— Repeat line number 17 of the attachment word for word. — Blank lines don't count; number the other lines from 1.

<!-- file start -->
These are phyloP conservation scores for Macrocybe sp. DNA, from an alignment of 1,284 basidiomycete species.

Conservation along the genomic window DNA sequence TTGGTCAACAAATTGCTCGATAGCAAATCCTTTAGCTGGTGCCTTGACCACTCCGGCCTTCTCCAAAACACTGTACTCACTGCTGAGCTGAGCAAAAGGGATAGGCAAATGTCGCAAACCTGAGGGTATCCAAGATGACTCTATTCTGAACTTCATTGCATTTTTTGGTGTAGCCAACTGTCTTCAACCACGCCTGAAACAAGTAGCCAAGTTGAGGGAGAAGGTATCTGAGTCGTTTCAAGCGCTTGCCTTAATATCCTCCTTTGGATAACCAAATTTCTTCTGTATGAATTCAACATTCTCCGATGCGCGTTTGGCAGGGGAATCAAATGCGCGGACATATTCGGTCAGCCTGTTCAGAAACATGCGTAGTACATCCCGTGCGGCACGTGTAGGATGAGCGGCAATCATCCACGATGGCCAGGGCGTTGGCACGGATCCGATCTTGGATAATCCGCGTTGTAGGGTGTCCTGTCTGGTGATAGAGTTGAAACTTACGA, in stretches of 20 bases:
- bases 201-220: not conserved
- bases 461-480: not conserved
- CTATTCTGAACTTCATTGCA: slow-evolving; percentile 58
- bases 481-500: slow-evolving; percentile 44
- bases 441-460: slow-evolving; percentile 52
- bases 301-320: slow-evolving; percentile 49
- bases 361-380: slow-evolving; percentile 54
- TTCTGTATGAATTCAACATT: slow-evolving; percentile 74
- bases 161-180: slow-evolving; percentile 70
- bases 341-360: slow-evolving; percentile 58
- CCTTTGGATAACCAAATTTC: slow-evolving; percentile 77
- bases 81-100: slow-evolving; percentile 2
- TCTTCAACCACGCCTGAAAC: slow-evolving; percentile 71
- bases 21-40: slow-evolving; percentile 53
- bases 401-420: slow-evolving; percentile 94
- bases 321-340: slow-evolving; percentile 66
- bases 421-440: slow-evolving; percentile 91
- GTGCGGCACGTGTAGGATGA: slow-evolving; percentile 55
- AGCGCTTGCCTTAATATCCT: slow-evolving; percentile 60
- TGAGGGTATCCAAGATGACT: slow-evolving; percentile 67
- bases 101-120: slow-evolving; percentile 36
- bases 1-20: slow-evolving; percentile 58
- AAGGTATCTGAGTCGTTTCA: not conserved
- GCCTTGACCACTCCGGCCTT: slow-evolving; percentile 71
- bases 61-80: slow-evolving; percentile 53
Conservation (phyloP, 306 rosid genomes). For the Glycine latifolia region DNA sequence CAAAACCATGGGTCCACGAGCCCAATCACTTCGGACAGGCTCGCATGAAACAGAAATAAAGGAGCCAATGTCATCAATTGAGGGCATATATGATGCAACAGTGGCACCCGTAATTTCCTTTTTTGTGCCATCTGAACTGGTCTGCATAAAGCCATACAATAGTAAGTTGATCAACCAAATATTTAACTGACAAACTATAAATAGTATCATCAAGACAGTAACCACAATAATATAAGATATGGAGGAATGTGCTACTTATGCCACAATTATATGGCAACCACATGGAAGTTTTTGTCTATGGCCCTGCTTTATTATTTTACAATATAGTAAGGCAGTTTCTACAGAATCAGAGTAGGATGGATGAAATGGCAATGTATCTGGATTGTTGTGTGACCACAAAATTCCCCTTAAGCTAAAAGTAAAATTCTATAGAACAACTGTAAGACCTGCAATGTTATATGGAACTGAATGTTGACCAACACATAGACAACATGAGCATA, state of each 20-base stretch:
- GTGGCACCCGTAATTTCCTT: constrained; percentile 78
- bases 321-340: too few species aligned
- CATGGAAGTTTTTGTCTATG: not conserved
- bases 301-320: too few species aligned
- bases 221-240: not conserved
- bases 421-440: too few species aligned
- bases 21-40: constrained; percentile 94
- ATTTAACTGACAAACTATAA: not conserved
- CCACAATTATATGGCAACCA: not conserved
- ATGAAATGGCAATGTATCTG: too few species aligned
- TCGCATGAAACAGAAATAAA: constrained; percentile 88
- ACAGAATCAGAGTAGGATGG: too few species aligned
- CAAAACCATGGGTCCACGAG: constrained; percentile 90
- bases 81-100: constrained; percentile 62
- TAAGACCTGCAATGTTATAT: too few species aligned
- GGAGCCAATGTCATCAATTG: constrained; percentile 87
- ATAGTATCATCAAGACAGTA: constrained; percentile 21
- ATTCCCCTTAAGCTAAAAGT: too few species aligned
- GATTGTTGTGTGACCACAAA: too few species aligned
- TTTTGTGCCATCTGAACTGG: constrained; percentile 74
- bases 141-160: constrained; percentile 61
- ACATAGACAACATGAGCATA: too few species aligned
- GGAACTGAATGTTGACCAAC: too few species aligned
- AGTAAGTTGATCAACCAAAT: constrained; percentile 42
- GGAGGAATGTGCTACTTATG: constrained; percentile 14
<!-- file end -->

- bases 401-420: slow-evolving; percentile 94